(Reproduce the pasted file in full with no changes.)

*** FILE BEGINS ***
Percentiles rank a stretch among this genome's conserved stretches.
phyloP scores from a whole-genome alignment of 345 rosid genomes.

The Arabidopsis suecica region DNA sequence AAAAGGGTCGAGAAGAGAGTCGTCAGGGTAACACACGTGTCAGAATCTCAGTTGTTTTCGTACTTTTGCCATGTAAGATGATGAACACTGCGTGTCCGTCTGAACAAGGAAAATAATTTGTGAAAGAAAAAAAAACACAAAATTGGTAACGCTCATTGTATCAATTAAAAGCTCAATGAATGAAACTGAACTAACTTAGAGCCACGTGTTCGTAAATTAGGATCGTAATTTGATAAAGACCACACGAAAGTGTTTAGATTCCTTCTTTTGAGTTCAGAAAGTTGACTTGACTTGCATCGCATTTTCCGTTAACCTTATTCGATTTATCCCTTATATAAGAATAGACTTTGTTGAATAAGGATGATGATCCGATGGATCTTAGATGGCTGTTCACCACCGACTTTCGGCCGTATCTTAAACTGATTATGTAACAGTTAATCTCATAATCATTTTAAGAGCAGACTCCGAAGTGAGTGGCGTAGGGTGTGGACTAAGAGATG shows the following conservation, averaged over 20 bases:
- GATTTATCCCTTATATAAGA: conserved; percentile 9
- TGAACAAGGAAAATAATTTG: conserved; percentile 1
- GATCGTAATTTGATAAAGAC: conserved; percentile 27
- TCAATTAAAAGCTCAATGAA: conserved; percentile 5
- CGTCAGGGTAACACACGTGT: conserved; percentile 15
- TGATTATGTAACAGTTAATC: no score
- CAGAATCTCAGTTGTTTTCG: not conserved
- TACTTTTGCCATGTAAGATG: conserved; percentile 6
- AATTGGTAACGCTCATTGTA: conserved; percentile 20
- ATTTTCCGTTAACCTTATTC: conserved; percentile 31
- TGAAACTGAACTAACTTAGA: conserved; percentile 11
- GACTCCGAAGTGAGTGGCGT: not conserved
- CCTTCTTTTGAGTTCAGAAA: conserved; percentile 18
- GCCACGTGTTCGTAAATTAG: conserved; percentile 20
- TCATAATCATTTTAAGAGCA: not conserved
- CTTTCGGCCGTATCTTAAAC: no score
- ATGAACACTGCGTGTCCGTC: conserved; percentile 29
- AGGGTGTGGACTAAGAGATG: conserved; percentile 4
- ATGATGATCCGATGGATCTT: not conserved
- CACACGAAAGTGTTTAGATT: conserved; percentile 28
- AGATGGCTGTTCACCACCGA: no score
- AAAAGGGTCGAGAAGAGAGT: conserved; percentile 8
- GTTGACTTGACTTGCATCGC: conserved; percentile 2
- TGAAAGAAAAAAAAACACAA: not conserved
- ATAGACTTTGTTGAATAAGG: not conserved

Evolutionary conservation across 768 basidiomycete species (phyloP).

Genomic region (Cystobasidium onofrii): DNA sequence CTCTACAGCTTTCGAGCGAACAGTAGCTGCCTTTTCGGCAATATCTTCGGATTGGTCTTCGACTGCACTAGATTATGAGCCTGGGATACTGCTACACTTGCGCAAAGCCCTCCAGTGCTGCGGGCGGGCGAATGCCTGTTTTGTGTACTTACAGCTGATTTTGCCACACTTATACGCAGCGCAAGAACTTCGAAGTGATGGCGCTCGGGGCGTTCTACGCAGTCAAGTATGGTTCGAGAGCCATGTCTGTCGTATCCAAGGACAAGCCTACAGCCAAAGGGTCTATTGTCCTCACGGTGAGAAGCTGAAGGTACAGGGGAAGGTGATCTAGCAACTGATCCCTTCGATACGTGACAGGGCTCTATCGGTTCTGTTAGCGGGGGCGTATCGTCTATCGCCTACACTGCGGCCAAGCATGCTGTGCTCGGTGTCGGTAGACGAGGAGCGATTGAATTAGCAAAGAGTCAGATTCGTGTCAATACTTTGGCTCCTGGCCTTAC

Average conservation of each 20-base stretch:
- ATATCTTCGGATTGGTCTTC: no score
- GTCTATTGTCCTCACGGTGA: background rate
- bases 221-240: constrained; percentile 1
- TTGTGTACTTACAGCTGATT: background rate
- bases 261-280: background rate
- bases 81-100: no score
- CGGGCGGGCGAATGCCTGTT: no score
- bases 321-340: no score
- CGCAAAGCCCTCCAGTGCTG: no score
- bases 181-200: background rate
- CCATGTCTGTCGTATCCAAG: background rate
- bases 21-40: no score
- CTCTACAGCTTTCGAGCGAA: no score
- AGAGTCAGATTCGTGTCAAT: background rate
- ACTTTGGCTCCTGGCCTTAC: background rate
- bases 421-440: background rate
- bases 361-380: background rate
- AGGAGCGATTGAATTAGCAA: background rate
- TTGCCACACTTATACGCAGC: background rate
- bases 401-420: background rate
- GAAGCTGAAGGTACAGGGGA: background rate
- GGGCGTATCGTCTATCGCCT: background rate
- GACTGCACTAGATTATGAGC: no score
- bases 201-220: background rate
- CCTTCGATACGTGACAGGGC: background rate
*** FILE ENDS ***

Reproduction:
Percentiles rank a stretch among this genome's conserved stretches.
phyloP scores from a whole-genome alignment of 345 rosid genomes.

The Arabidopsis suecica region DNA sequence AAAAGGGTCGAGAAGAGAGTCGTCAGGGTAACACACGTGTCAGAATCTCAGTTGTTTTCGTACTTTTGCCATGTAAGATGATGAACACTGCGTGTCCGTCTGAACAAGGAAAATAATTTGTGAAAGAAAAAAAAACACAAAATTGGTAACGCTCATTGTATCAATTAAAAGCTCAATGAATGAAACTGAACTAACTTAGAGCCACGTGTTCGTAAATTAGGATCGTAATTTGATAAAGACCACACGAAAGTGTTTAGATTCCTTCTTTTGAGTTCAGAAAGTTGACTTGACTTGCATCGCATTTTCCGTTAACCTTATTCGATTTATCCCTTATATAAGAATAGACTTTGTTGAATAAGGATGATGATCCGATGGATCTTAGATGGCTGTTCACCACCGACTTTCGGCCGTATCTTAAACTGATTATGTAACAGTTAATCTCATAATCATTTTAAGAGCAGACTCCGAAGTGAGTGGCGTAGGGTGTGGACTAAGAGATG shows the following conservation, averaged over 20 bases:
- GATTTATCCCTTATATAAGA: conserved; percentile 9
- TGAACAAGGAAAATAATTTG: conserved; percentile 1
- GATCGTAATTTGATAAAGAC: conserved; percentile 27
- TCAATTAAAAGCTCAATGAA: conserved; percentile 5
- CGTCAGGGTAACACACGTGT: conserved; percentile 15
- TGATTATGTAACAGTTAATC: no score
- CAGAATCTCAGTTGTTTTCG: not conserved
- TACTTTTGCCATGTAAGATG: conserved; percentile 6
- AATTGGTAACGCTCATTGTA: conserved; percentile 20
- ATTTTCCGTTAACCTTATTC: conserved; percentile 31
- TGAAACTGAACTAACTTAGA: conserved; percentile 11
- GACTCCGAAGTGAGTGGCGT: not conserved
- CCTTCTTTTGAGTTCAGAAA: conserved; percentile 18
- GCCACGTGTTCGTAAATTAG: conserved; percentile 20
- TCATAATCATTTTAAGAGCA: not conserved
- CTTTCGGCCGTATCTTAAAC: no score
- ATGAACACTGCGTGTCCGTC: conserved; percentile 29
- AGGGTGTGGACTAAGAGATG: conserved; percentile 4
- ATGATGATCCGATGGATCTT: not conserved
- CACACGAAAGTGTTTAGATT: conserved; percentile 28
- AGATGGCTGTTCACCACCGA: no score
- AAAAGGGTCGAGAAGAGAGT: conserved; percentile 8
- GTTGACTTGACTTGCATCGC: conserved; percentile 2
- TGAAAGAAAAAAAAACACAA: not conserved
- ATAGACTTTGTTGAATAAGG: not conserved

Evolutionary conservation across 768 basidiomycete species (phyloP).

Genomic region (Cystobasidium onofrii): DNA sequence CTCTACAGCTTTCGAGCGAACAGTAGCTGCCTTTTCGGCAATATCTTCGGATTGGTCTTCGACTGCACTAGATTATGAGCCTGGGATACTGCTACACTTGCGCAAAGCCCTCCAGTGCTGCGGGCGGGCGAATGCCTGTTTTGTGTACTTACAGCTGATTTTGCCACACTTATACGCAGCGCAAGAACTTCGAAGTGATGGCGCTCGGGGCGTTCTACGCAGTCAAGTATGGTTCGAGAGCCATGTCTGTCGTATCCAAGGACAAGCCTACAGCCAAAGGGTCTATTGTCCTCACGGTGAGAAGCTGAAGGTACAGGGGAAGGTGATCTAGCAACTGATCCCTTCGATACGTGACAGGGCTCTATCGGTTCTGTTAGCGGGGGCGTATCGTCTATCGCCTACACTGCGGCCAAGCATGCTGTGCTCGGTGTCGGTAGACGAGGAGCGATTGAATTAGCAAAGAGTCAGATTCGTGTCAATACTTTGGCTCCTGGCCTTAC

Average conservation of each 20-base stretch:
- ATATCTTCGGATTGGTCTTC: no score
- GTCTATTGTCCTCACGGTGA: background rate
- bases 221-240: constrained; percentile 1
- TTGTGTACTTACAGCTGATT: background rate
- bases 261-280: background rate
- bases 81-100: no score
- CGGGCGGGCGAATGCCTGTT: no score
- bases 321-340: no score
- CGCAAAGCCCTCCAGTGCTG: no score
- bases 181-200: background rate
- CCATGTCTGTCGTATCCAAG: background rate
- bases 21-40: no score
- CTCTACAGCTTTCGAGCGAA: no score
- AGAGTCAGATTCGTGTCAAT: background rate
- ACTTTGGCTCCTGGCCTTAC: background rate
- bases 421-440: background rate
- bases 361-380: background rate
- AGGAGCGATTGAATTAGCAA: background rate
- TTGCCACACTTATACGCAGC: background rate
- bases 401-420: background rate
- GAAGCTGAAGGTACAGGGGA: background rate
- GGGCGTATCGTCTATCGCCT: background rate
- GACTGCACTAGATTATGAGC: no score
- bases 201-220: background rate
- CCTTCGATACGTGACAGGGC: background rate